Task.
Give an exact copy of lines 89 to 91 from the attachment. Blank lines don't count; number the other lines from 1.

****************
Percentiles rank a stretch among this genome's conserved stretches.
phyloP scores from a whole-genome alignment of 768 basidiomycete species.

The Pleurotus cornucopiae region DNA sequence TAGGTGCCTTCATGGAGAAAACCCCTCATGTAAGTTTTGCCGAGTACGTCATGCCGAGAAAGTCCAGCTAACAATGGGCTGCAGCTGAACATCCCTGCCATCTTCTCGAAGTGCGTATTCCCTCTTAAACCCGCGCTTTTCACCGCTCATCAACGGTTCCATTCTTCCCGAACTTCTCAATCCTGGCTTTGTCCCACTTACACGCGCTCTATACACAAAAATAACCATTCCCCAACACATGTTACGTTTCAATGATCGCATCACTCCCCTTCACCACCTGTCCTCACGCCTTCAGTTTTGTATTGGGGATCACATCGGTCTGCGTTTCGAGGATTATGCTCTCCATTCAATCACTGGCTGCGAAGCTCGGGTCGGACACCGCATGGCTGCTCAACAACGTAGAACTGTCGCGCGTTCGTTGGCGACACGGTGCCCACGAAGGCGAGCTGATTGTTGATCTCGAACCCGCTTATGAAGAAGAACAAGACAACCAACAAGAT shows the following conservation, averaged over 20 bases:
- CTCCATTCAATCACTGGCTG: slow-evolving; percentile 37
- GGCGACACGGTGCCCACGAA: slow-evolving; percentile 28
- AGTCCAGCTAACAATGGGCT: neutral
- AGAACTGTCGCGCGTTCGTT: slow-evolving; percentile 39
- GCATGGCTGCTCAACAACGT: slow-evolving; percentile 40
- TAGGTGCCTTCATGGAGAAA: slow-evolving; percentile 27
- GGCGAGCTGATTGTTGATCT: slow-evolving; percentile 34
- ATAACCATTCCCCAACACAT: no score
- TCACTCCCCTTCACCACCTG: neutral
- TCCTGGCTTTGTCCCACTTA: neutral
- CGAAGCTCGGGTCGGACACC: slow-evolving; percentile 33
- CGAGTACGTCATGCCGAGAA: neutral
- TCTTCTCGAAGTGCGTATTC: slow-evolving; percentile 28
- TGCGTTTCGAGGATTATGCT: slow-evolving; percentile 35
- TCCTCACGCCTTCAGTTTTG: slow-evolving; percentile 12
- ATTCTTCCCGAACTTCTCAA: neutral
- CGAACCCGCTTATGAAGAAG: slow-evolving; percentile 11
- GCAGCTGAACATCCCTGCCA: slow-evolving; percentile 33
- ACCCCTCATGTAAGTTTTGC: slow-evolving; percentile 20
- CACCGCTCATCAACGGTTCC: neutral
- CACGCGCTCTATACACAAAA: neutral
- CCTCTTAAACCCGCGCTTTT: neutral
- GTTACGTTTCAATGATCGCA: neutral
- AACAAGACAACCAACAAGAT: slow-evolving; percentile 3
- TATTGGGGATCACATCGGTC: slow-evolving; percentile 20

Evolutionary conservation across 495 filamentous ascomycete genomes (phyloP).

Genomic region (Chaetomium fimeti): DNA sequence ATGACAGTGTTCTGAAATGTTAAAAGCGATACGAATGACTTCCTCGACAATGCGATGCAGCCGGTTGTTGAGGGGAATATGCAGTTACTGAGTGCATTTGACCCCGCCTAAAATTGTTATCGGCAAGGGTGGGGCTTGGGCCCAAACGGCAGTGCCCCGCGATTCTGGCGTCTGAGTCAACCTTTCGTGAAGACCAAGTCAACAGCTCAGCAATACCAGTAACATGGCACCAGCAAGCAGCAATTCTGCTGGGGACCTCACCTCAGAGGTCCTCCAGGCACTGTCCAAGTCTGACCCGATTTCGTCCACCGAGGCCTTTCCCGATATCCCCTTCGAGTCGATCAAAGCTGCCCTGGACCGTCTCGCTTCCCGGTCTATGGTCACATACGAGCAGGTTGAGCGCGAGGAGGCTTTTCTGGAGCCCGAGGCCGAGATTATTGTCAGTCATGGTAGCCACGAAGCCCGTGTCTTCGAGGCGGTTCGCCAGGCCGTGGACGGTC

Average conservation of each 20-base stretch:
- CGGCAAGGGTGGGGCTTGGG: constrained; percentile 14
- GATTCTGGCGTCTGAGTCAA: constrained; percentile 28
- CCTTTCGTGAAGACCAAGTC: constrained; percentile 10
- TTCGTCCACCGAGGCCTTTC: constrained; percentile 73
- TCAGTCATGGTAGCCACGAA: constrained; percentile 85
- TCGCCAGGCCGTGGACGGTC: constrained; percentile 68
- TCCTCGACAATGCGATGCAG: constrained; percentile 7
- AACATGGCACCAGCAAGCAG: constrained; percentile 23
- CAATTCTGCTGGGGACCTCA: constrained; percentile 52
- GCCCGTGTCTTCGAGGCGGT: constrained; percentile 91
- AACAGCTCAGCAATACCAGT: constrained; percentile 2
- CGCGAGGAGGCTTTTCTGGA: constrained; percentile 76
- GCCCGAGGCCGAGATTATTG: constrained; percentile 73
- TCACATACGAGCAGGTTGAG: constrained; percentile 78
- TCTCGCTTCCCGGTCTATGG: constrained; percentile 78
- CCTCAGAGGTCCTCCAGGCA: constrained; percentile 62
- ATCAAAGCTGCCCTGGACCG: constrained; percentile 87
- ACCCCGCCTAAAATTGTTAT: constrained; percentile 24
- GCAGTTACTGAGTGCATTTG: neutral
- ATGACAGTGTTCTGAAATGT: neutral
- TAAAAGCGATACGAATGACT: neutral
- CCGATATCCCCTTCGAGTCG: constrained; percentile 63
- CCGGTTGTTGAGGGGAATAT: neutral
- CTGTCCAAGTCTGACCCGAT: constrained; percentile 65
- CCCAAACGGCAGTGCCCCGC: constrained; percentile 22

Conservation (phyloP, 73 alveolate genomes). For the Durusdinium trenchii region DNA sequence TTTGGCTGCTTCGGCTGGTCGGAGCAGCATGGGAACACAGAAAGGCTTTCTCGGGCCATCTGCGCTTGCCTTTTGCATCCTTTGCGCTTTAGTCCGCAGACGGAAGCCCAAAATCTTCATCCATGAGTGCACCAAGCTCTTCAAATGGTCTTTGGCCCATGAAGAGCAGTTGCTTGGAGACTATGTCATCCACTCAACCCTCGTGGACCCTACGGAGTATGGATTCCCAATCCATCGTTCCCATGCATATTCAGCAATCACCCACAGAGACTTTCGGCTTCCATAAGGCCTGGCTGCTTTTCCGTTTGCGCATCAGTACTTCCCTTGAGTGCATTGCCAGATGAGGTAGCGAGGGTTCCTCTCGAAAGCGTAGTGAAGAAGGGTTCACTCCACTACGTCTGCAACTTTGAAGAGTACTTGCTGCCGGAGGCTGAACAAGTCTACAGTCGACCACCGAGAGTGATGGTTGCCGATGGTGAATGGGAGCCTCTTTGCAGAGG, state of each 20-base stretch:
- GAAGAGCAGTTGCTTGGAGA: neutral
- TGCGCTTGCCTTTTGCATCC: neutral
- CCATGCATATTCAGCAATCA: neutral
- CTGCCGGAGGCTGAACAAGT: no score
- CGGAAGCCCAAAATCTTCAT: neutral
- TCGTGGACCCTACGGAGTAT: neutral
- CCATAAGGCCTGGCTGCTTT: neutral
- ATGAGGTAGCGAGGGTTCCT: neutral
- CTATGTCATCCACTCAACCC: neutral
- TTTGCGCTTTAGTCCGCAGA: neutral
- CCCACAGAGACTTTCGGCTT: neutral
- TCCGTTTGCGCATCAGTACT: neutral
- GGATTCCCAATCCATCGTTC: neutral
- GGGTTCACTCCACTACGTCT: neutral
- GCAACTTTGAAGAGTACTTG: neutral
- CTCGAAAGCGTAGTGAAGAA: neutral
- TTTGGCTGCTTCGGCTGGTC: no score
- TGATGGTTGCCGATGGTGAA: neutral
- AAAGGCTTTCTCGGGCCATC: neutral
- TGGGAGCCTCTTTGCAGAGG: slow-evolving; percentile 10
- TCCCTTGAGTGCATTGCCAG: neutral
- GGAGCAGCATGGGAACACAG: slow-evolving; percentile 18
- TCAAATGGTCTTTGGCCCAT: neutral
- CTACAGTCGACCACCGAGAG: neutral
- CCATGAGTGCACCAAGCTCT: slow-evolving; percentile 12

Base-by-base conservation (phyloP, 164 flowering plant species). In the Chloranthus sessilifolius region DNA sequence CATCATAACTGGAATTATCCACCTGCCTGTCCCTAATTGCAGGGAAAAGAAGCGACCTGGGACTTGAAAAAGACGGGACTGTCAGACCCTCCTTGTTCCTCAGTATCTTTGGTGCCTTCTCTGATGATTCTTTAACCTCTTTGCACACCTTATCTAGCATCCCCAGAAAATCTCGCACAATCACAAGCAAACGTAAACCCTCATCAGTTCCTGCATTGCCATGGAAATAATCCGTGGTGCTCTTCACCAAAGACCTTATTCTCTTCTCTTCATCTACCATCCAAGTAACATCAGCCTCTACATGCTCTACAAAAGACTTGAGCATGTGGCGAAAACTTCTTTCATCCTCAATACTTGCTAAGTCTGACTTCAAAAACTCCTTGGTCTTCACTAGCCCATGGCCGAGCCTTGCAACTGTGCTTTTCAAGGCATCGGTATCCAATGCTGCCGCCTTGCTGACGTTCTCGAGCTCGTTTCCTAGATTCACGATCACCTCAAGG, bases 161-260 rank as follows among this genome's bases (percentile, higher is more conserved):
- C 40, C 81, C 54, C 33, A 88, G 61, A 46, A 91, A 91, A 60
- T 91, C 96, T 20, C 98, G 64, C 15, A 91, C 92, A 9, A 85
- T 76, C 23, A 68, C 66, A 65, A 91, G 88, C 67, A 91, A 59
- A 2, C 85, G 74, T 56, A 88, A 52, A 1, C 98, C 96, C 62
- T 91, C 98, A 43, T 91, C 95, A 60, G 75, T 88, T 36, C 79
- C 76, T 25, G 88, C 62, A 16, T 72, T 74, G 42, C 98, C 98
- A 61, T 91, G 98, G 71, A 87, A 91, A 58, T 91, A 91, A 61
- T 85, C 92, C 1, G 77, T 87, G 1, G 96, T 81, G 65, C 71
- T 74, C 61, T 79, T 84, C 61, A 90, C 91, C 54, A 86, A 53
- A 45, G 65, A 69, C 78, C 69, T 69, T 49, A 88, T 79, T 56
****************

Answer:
- C 76, T 25, G 88, C 62, A 16, T 72, T 74, G 42, C 98, C 98
- A 61, T 91, G 98, G 71, A 87, A 91, A 58, T 91, A 91, A 61
- T 85, C 92, C 1, G 77, T 87, G 1, G 96, T 81, G 65, C 71